Drawing on his ethnographic study of government science advisers, Noam Obermeister argues that much of their work involves learning by doing and that by creating realistic social simulations this expertise can be developed in the classroom.
Transformation – much like sustainability – has become a cliche. As a former teacher of mine used to say, they are tofu concepts: they take on the flavour we choose to give them. Transformation should instead evoke radical upheaval and metamorphosis – in other words, revolution not evolution. This was the meaning Jack Mezirow had in mind in his theory of transformative learning. He thought of transformation as protracted and painful. For him and his colleagues, mindset revolutions happen through critical self-reflection following disorienting events. In this view, individuals are consciously processing and reacting to new experiences. Transformative learning occurs when existing frames of reference cannot explain or account for these new experiences, and new frames must therefore be formed.
What does any of this have to do with using evidence in policy? Well, formal education, job descriptions, and terms of reference fall short of preparing scientists for the ups and (the many) downs of policy engagement. Despite an unspoken, collective acknowledgement that traditional pedagogy is inadequate, PowerPoint presentations and seminars for early-career researchers continue to be the norm in policy literacy education and training across the UK and abroad. There are nonetheless a few important exceptions, most notably the various policy internship and placement initiatives such as the UKRI Policy Internships scheme for PhD students. Underlying these internships is an assumption that the most effective strategy for capacity building is learning on the job. The hypothesis is that through day-to-day, immersive experiences in the policy world, researchers’ understanding of how policy works can be systematically fine-tuned – or literally transformed – to better match the reality on the ground.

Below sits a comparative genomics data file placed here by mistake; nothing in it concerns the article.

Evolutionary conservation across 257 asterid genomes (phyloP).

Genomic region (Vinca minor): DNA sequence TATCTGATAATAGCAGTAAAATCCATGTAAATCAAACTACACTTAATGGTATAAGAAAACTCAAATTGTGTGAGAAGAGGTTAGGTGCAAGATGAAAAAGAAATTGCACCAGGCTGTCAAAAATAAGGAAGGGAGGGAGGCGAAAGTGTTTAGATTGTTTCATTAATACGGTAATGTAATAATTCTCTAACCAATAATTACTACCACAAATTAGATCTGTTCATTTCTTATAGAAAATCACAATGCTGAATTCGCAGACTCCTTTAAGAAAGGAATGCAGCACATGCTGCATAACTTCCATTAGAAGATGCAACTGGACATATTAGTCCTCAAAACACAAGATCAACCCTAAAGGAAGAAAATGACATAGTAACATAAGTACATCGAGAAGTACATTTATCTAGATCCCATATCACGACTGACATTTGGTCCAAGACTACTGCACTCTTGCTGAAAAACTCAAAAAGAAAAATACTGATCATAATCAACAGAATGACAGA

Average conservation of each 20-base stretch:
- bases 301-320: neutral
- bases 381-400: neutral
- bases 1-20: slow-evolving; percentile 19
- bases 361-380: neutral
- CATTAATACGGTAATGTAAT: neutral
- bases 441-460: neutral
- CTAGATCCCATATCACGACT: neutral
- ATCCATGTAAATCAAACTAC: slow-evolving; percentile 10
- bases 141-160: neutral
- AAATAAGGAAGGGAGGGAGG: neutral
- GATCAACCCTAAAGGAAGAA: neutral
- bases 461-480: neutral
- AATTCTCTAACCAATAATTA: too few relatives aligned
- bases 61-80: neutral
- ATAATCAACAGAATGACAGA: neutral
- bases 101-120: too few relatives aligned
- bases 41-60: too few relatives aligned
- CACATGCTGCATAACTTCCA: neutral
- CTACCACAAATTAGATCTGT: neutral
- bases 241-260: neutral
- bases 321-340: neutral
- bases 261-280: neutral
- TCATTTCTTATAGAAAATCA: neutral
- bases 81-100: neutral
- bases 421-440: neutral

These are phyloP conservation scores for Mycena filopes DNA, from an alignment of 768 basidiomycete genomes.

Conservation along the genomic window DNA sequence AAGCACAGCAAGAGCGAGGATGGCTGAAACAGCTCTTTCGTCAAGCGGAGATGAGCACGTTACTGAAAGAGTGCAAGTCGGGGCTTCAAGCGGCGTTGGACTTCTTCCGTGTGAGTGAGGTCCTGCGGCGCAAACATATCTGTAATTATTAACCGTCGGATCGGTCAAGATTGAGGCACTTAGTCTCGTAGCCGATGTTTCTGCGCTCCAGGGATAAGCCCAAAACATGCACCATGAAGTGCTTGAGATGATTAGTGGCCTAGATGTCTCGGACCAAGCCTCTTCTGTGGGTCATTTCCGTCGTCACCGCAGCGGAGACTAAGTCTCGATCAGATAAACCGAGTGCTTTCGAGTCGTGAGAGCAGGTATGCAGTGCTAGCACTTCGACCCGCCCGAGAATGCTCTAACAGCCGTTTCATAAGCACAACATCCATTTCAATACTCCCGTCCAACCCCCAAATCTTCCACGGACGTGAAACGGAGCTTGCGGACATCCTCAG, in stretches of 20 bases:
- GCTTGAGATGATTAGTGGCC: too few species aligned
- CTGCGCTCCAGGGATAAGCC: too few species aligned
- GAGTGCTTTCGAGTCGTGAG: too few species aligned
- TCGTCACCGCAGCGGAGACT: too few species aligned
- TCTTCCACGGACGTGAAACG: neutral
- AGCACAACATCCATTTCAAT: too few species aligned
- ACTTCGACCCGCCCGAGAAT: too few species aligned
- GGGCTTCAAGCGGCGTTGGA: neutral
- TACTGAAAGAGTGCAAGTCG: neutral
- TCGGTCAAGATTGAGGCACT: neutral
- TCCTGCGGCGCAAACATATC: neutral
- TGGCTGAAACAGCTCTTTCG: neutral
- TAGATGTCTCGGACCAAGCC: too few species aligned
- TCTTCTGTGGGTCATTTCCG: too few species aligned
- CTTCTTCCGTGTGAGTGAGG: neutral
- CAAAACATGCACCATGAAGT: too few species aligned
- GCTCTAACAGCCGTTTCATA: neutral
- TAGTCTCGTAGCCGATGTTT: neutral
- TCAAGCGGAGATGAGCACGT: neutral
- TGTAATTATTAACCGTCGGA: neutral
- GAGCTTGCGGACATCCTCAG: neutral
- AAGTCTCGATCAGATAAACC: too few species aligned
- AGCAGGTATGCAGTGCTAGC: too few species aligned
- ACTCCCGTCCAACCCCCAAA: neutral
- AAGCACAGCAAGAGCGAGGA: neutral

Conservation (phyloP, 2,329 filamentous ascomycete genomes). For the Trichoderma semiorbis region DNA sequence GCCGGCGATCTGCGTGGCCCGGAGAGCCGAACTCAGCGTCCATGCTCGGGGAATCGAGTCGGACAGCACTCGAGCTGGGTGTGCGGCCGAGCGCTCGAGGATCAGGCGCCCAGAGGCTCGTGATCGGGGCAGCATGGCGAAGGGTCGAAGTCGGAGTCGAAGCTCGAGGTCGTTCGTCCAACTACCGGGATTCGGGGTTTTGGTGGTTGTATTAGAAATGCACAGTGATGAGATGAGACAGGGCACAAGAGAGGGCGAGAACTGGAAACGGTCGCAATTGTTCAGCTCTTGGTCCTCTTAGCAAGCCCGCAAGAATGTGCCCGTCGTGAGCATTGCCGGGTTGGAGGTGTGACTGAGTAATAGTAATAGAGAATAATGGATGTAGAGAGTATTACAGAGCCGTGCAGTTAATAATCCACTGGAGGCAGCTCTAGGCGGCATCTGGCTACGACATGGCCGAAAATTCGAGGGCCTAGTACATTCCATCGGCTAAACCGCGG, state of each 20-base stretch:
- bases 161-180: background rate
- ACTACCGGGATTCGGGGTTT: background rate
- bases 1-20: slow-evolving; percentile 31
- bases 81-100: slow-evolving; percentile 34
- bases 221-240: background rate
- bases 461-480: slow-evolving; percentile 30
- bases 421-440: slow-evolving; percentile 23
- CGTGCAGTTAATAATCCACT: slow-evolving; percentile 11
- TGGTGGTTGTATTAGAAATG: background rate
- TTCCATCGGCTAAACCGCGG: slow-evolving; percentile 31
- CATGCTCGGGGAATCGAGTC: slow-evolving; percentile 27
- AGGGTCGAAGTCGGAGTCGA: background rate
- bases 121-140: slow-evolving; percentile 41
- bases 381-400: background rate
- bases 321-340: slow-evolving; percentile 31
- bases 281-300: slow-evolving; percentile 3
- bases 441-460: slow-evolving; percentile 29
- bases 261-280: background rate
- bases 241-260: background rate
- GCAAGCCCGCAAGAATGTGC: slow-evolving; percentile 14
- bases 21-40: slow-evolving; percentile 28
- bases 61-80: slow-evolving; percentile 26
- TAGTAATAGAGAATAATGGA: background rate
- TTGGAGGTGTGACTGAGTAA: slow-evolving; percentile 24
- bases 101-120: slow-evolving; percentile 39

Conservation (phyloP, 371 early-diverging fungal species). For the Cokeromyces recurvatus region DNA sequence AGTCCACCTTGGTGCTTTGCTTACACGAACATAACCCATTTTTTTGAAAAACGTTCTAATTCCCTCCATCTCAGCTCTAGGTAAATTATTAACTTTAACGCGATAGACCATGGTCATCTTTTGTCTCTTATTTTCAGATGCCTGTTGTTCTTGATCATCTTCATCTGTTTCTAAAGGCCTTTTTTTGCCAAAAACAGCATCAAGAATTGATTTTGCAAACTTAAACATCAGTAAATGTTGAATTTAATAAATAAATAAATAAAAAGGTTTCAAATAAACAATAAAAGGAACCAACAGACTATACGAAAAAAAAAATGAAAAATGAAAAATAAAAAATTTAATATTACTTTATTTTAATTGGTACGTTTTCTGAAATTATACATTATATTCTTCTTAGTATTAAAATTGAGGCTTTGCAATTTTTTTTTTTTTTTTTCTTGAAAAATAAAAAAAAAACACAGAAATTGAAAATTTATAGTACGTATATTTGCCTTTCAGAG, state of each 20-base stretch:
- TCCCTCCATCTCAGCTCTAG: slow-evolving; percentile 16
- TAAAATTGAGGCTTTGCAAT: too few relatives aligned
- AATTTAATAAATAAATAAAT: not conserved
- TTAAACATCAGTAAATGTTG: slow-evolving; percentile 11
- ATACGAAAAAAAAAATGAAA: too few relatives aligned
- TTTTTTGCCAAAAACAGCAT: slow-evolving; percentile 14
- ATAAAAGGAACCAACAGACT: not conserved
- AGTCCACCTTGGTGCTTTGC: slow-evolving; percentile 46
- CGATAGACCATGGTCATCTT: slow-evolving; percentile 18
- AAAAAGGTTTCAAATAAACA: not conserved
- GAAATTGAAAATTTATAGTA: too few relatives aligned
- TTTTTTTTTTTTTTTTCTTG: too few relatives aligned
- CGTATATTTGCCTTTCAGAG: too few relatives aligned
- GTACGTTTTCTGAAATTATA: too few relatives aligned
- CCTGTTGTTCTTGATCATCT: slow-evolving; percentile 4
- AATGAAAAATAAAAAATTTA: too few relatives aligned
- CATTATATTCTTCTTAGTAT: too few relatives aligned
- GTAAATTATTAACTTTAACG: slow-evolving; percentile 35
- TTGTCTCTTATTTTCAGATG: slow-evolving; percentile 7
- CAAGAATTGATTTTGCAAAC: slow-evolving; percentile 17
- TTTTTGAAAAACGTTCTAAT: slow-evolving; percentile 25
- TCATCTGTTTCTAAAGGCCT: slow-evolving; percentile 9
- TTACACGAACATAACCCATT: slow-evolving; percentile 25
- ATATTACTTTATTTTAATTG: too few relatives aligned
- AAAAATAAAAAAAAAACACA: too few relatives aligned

formal education, job descriptions, and terms of reference fall short of preparing scientists for the ups and (the many) downs of policy engagement
This was precisely the hypothesis that was analysed and substantiated in my doctoral research on the learning journeys of science advisers in the UK. Through interviews, ethnography, diaries, and a simulation exercise, I found that science advisers’ learning is indeed largely tacit (i.e. implicit), experiential, and situated. In fact, adult learning in the workplace has been understood as such for decades. In practice, situated learning, means that individuals are learning by observing and participating in communities of practice. Over time, newcomers become more proficient, embrace the work culture, become an active part of it, and eventually contribute to its reproduction. It was through the many allusions my research participants made to cultural differences between science (academia) and policy (government) that I began to understand just how important these cultural aspects of learning are. For instance, one interviewee initially assumed that academics were culturally and socially closely aligned to civil servants, only to later realise that they are in fact much more like politicians – explaining that whilst civil servants would generally not seek personal recognition for a particular piece of work, this would be unimaginable for an academic.